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What Microsoft forgot to tell you: Tricks you can do with Windows
technofile  by al fasoldt

Columns and commentaries in a life-long dance with technology
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What Microsoft forgot to tell you: Tricks you can do with Windows

Technofile for Sept. 26, 1999

By Al Fasoldt

Copyright © 1999, The Syracuse Newspapers

Have to reboot? Make it go quickly. Just restart Windows.

You won't find a menu item for this, and you won't find it in the Windows help. Click the Start Button and choose Shut Down. Hold down the Shift key and choose "Restart the computer." If you want to do this totally by keystrokes, do it this way: Ctrl-Esc, U, R, Shift-Y. If you have a Windows key, you can press it instead of Ctrl-Esc. Note that this only works if you have nothing in the main level of the Start Menu that starts with "U." (If you do, rename that item and this trick will work.)

Need to make a quick copy on paper of something vital? Capture the screen and paste it into WordPad, then print it out.

I have registration keys for a lot of programs kept in scattered messages and texts. I've found a much better way to organize them by keeping them on "hard copy" (paper) printouts. I just open the registration box for a program, the one that shows my registration information, and press Alt-Print Screen. Then I run WordPad and press Ctrl-V to paste the image of the registration box into WordPad, then press Ctrl-P to print it.

Need to go to a Web site that's mentioned in something you're reading on your screen? If you're reading a hyperlink, just click on it. Otherwise, copy it and then paste it into your browser's address line.

I'm amazed at how many people miss the second part of this trick. They probably know about the first part the fact that underlined hyperlinks can be clicked to make their browser go to a site but they're forever typing in addresses by hand. Just click once at the beginning of an address and hold the button down while dragging across the text. It will be highlighted. Press Ctrl-C to copy it, then click in the address line of the browser and press Ctrl-V to paste it.

Need to switch from High Color or True Color to 256 colors? Need to change resolution? Two clicks will do it. You don't need to reboot.

This trick works under Windows 98 and, if you have the Power Toys installed, under Windows 95. I'll describe the Windows 98 method. Right click on the desktop and choose Properties. Click Settings, then click Advanced Properties. Click Performance, then click "Apply the changes without restarting." Click OK. Now check off "Enable task bar icon" and "Show settings icon on task bar." (You might see slightly different wording.) Now when you want to change color settings or resolution you can do it by clicking the icon in the Taskbar.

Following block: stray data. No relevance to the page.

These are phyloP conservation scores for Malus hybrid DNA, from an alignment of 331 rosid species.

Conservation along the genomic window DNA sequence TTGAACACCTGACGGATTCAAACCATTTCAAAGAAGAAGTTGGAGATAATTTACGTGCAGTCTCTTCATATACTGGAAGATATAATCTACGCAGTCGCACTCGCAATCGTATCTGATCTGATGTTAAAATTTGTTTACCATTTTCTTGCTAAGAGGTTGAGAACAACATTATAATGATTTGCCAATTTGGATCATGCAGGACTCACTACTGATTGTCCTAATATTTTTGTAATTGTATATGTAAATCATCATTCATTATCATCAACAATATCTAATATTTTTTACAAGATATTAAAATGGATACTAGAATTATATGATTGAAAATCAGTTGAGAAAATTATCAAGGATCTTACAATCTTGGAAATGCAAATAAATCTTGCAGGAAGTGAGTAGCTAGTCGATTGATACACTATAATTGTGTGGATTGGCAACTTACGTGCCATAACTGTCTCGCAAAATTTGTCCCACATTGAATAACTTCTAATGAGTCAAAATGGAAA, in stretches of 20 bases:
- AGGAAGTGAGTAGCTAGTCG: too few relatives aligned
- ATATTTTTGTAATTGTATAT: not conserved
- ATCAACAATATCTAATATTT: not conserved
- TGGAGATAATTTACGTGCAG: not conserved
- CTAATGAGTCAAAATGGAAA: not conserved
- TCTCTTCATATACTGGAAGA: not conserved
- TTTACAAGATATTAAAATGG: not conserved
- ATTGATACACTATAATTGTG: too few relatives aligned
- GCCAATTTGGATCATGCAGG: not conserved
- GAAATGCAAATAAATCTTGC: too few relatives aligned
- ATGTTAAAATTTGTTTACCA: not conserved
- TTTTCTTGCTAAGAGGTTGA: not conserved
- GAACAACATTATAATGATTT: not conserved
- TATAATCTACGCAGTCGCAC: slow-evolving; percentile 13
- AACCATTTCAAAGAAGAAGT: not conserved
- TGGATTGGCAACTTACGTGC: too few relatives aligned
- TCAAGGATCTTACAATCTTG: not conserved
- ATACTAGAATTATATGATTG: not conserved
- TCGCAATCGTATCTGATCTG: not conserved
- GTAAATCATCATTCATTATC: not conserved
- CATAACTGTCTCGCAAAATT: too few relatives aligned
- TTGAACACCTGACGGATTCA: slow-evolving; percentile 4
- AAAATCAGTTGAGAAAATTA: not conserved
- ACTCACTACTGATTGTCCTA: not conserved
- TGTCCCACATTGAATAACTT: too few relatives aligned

Tired of squinching your wrist with an odd motion just to slide your mouse pointer down to the Taskbar? Put the Taskbar on top.

The Taskbar belongs on top of your screen. Microsoft wanted to put it there but was afraid Apple would complain. The Mac has its menus on top, and Windows would look too much like the Mac. It's a natural motion moving your pointer to the top of the screen, so go ahead and try this. It's easy to move the Taskbar just click on a blank area and hold the button down, then slide it up. But some windows will get partly stuck under the Taskbar unless you run a wonderful fixer called Shove-It. It's available from .

Need to make a quick backup of a file that's too big to fit onto a floppy disk? Send it to yourself.

I've done this too many times to count. Sure, I have all kinds of ways to make backups, but let's say I'm about to install a new Web browser and I'm afraid the new browser might wipe out my bookmarks and other Internet shortcuts. I just zip up the folder that has the shortcuts and e-mail it to myself. I leave the mail alone I don't want to store the mailed file on my hard drive while I'm futzing around and then get the mail later.

Want to make the window you're looking at as big as possible? Slide your mouse pointer up to the title bar and double click.

This works with any window that can be resized. The title bar (the top bar, where the name of the window is) is an easy target. I have a hard time clicking on the tiny resize gadget at the upper right corner of a window it's much too small so I use the title-bar trick all the time. Double click again to make it revert to the size it was before.

Tinkering with your Start Menu every few days? Make things easy on yourself by putting a shortcut to the Start Menu on the Start Menu.

I'm always tidying up my Start Menu. Programs I install invariably stick stuff there in the wrong places. And I'm never satisfied with the way things are organized anyway. So I usually spruce up my Start Menu a couple of times a week. Here's how to put a shortcut to the Start Menu on the Start Menu:

Right click on the Start Menu and choose Open. Hit Backspace. You'll have a window on the screen that lists the files and folders in the Windows directory. Click on the Start Menu folder and drag it over and drop it onto the Start Button. That creates a shortcut in the main level of the Start Menu to the Start Menu itself. Close all those windows.

Click on the Start Menu. You'll see "Shortcut to Start Menu." Click on it. When it opens, right click on "Shortcut to Start Menu" and choose Rename. Give it a decent name such as "Edit this menu" and press the Enter key.

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